Power-Ups and Bonuses:
Like the Banjo-Kazooie games of old, and its predecessor, Yooka-Laylee and the Impossible Lair is a bit of a collectathon; each stage is filled with Quills to collect, T.W.I.T. coins to find, and hidden areas that generally contain one, or both, of these items. Clear a stage and you rescue a member of the Beettalion and can use the Quills and coins you’ve earned to unlock new skills and areas of the game. The Tonics from the last game return here; Tonics are scattered across the overworld and, while some are in plain sight, others are hidden and you’ll have to pay sign posts for hints on how to find them. Either way, simply finding a Tonic isn’t enough to use it; you have to pay for it with the Quills you’ve collected, meaning you’ll have to revisit some of the game’s easier stages again and again to farm for Quills to unlock every Tonic.
At first, you can only use three Tonics at a time but, eventually, you earn the ability to have a fourth Tonic slot (either temporarily or permanently, if you find every single T.W.I.T. coin in the game. You have to be careful, though, as some of the more useful Tonics (like increasing the amount of checkpoints, letting you hold on to your T.W.I.T. coins after you die, or having special attacks that destroy all onscreen enemies) reduces your Quill count at the end of a stage. So, to get more Quills, you have to use the more obtrusive Tonics (which turn the stage upside down or mess up the controls, for example) but, no matter how you play the game and which Tonics you use, they’re completely redundant in the Impossible Lair as you can’t use any of them…which really makes you question why you put all that effort into finding and unlocking all of them in the first place.
Yooka-Laylee and the Impossible Lair is full of Achievements to earn; you get one for saving certain amount of bees and finding certain secrets but also for finding all the T.W.I.T. coins and, of course, there’s one for beating the Impossible Lair without any bees…so I won’t be getting that one any time soon.The Tonics can help to spice up the game and add some replayability to the stages; you can alter the art style and colour scheme to resemble the Nintendo 64 or the Game Boy, slow down time, and alter other elements to increase (or decrease) your chances to somewhat customise the difficulty of the stages. There is also some downloadable content on offer for the game but it mostly boils down to more Tonics at this point rather than adding new game modes or levels to extend the game’s story and playtime.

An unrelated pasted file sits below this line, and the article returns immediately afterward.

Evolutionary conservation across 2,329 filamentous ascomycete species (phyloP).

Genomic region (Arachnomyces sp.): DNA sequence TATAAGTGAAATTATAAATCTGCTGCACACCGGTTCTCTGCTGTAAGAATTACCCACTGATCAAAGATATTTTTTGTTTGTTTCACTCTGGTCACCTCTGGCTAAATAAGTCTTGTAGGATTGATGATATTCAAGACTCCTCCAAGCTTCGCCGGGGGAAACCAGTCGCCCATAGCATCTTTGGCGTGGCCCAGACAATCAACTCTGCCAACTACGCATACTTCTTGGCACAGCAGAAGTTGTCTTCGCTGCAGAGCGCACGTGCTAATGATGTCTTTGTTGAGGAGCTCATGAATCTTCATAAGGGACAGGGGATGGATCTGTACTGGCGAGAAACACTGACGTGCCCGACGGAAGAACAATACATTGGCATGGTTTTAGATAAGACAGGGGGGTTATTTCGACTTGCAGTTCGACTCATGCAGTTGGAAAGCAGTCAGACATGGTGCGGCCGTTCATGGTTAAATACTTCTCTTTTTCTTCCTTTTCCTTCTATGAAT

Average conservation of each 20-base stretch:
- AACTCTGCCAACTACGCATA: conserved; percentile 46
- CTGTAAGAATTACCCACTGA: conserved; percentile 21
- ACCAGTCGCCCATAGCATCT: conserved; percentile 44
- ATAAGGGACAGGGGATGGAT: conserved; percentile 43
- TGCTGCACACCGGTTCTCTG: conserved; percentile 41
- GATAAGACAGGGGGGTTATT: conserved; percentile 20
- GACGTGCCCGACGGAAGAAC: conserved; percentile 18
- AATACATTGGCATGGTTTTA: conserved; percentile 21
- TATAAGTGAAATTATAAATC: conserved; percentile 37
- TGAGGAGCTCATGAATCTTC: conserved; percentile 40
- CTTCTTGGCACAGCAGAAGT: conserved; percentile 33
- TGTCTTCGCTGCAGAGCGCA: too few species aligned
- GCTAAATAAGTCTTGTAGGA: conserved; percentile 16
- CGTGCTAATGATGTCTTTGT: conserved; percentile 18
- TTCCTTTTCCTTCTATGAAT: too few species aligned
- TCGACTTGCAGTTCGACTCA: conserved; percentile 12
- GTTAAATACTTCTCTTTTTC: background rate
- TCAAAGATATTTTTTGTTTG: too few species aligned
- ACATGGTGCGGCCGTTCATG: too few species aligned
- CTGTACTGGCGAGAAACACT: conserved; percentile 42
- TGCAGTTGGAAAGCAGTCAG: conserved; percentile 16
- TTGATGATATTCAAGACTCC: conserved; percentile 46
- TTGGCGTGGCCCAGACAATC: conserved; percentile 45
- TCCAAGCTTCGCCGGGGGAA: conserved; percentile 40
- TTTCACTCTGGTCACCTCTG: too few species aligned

I really like the Yooka-Laylee series; I feel it’s a great spiritual successor to the Banjo-Kazooie and Donkey Kong Country series at a time when Microsoft seems perfectly happy to let the bear-and-bird disappear into obscurity. Both games have their flaws, of course; being independently created, largely crowdfunded videogames will do that so some compromises are expected but none of that changes the fact that this series is keeping alive a gameplay style that seems to be dying out these days. Unfortunately, for everything that is good about this game, it is let down by the titular Impossible Lair. I have no problem with testing my skills and being faced with a challenge but the Impossible Lair is such a kick in the ass that it sucks all the fun and enjoyment out of the game’s biggest selling point. This almost makes all of the previous stages and achievements you’ve accomplished redundant; you can’t use any of the Tonics, you can’t collect or replenish the bees once you take a hit, and it’s so easy to slip up and drain all of your bees that, generally, it’s easier to simply quit out and try again than reach Capital B without enough of the Beettalion to make it worth pushing forward. It’s not that the game isn’t fun and there aren’t things to like about it; the graphics and music and controls are, generally, top notch and the game is full of the quirky charm the Banjo-Kazooie series was famous for. But the Impossible Lair lives up to its name maybe too much; I feel the developers were maybe being a bit too clever in piling on the difficulty and precision platforming for this stage and it makes the game more of a chore to get through in its final stages rather than being a fun experience from start to finish.
What did you think of Yooka-Laylee and the Impossible Lair? Are you a fan of these characters and their games? Did you have any problems with the Impossible Lair or were you able to beat it without too much difficulty? Which of Rare’s platformers was your favourite back in the day? Would you like to see Banjo and Kazooie get another shot, perhaps even alongside Yooka and Laylee? Whatever you think about the Yooka-Laylee games, feel free to leave a comment below.